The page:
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[Edit]: I figured out how to do this on my own. I posted my solution in the hope that it will save someone else a few days of googling. If you are a WPF guru, please look at my solution and let me know if there is a better / more elegant / more efficient way to do this. In particular, I am interested in knowing what I don't know... how is this solution going to screw me down the road? The problem really boils down to exposing inner control properties.

Problem: I am creating some code to auto-generate a data-bound GUI in WPF for an XML file. I have an xsd file that can help me determine the node types, etc. Simple Key/Value elements are easy.

When I parse this element:


I can create a new 'KeyValueControl' and set the DataContext to this element. The KeyValue is defined as a UserControl and just has some simple bindings on it. It works great for any simple XElement.

The XAML inside this control looks like this:

<Label Content={Binding Path=Name} /> 
<TextBox Text={Binding Path=Value} />

The result is a line that has a label with the element name and a text box with the value that I can edit.

Now, there are times where I need to display lookup values instead of the actual value. I would like to create a 'KeyValueComboBox' similar to the above KeyValueControl but be able to specify (based on information in the file) the ItemsSource, Display and Value paths. The 'Name' and 'Value' bindings would be the same as the KeyValueControl.

I don't know if a standard user control can handle this, or if I need to inherit from Selector.

The XAML in the control would look something like this:

<Label Content={Binding Path=Name} /> 
<ComboBox SelectedValue={Binding Path=Value}
          ItemsSource={Binding [BOUND TO THE ItemsSource PROPERTY OF THIS CUSTOM CONTROL]
          DisplayMemberPath={Binding [BOUND TO THE DisplayMemberPath OF THIS CUSTOM CONTROL]
          SelectedValuePath={Binding [BOUND TO THE SelectedValuePath OF THIS CUSTOM CONTROL]/>

In my code, I would then do something like this (assuming that this node is a 'Thing' and needs to display a list of Things so the user can select the ID:

var myBoundComboBox = new KeyValueComboBox();
myBoundComboBox.ItemsSource = getThingsList();
myBoundComboBox.DisplayMemberPath = "ThingName";
myBoundComboBox.ValueMemberPath = "ThingID"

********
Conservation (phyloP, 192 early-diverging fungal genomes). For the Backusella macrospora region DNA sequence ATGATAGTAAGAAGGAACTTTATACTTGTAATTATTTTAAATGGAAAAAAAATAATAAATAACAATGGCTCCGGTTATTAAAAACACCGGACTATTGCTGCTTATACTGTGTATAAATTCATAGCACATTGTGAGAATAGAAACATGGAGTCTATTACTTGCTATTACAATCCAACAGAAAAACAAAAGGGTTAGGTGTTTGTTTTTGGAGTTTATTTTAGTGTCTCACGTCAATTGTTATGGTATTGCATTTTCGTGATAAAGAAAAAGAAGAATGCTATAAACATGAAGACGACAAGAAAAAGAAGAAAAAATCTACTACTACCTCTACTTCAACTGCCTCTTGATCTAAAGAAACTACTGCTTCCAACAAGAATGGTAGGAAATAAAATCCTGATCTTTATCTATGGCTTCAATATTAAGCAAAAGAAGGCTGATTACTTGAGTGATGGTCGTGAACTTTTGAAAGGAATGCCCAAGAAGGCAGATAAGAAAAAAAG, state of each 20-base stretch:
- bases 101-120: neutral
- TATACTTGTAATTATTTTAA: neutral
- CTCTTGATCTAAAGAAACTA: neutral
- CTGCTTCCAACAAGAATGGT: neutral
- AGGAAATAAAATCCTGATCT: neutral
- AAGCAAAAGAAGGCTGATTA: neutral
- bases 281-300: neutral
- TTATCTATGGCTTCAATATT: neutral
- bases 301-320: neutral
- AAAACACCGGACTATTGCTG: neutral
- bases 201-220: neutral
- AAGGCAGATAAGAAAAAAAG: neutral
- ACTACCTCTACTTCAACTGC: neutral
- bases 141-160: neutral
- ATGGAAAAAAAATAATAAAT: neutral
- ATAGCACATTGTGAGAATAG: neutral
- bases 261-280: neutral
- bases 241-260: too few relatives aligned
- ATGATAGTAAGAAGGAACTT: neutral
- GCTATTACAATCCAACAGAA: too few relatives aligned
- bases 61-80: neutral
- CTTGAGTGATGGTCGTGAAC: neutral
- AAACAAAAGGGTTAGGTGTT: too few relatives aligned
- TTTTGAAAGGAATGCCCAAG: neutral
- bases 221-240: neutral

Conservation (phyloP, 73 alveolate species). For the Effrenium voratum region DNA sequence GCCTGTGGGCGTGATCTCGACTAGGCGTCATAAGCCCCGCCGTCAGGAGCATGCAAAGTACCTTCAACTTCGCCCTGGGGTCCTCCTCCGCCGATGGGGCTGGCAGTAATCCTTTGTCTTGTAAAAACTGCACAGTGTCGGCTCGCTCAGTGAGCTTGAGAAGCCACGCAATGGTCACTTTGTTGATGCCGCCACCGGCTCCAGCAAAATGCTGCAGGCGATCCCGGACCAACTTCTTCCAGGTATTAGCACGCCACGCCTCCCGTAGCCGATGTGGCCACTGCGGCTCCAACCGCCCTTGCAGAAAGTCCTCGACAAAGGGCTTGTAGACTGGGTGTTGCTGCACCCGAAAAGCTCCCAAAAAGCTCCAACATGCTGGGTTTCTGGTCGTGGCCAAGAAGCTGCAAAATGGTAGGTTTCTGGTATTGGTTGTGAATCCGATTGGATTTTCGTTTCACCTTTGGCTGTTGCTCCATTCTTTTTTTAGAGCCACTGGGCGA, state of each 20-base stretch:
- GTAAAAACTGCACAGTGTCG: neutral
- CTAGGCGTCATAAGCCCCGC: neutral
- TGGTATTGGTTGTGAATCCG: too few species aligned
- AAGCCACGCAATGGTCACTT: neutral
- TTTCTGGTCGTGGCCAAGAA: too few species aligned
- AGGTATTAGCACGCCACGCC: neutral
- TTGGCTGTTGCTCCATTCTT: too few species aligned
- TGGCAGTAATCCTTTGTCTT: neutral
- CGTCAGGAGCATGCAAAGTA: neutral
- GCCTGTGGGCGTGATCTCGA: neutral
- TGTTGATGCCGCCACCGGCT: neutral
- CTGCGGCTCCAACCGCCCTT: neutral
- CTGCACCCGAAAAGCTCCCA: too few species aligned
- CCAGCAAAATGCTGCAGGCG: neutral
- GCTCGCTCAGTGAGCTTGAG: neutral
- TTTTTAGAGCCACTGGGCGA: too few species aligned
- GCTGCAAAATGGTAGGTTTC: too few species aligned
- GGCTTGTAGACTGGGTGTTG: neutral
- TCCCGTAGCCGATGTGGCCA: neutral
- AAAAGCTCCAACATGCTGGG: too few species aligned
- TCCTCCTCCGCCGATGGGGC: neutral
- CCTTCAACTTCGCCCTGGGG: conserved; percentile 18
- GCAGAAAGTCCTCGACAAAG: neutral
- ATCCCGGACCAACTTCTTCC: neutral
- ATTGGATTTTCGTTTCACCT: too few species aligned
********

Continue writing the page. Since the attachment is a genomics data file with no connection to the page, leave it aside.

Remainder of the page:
myBoundComboBox.DataContext = thisXElement;

So my questions are:

1) Should I inherit my KeyValueComboBox from Control or Selector?

2) If I should inherit from Control, how do I expose the inner Combo Box's ItemsSource, DisplayMemberPath, and ValueMemberPath for binding?

3) If I need to inherit from Selector, can someone provide a small example of how I might get started with that? Again, I'm new to WPF so a nice, simple example would really help if that's the road I need to take.

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1 Answer 1

up vote 21 down vote accepted

I ended up figuring how how to do this on my own. I'm posting the answer here so that others can see a solution that works, and maybe a WPF guru will come by and show me a better/more elegant way to do this.

So, the answer ended up being #2. Exposing the inner properties turns out to be the right answer. Setting it up is actually pretty easy.. once you know how to do it. There aren't many complete examples of this (that I could find), so hopefully this one will help someone else that runs into this problem.


The important thing in this file is the use of DependencyProperties. Note that all we're doing right now is just exposing the properties (LabelContent and ItemsSource). The XAML will take care of wiring the internal control's properties to these external properties.

using System;
using System.Collections.Generic;
using System.Linq;
using System.Text;
using System.Windows;
using System.Windows.Controls;
using System.Windows.Data;
using System.Windows.Documents;
using System.Windows.Input;
using System.Windows.Media;
using System.Windows.Media.Imaging;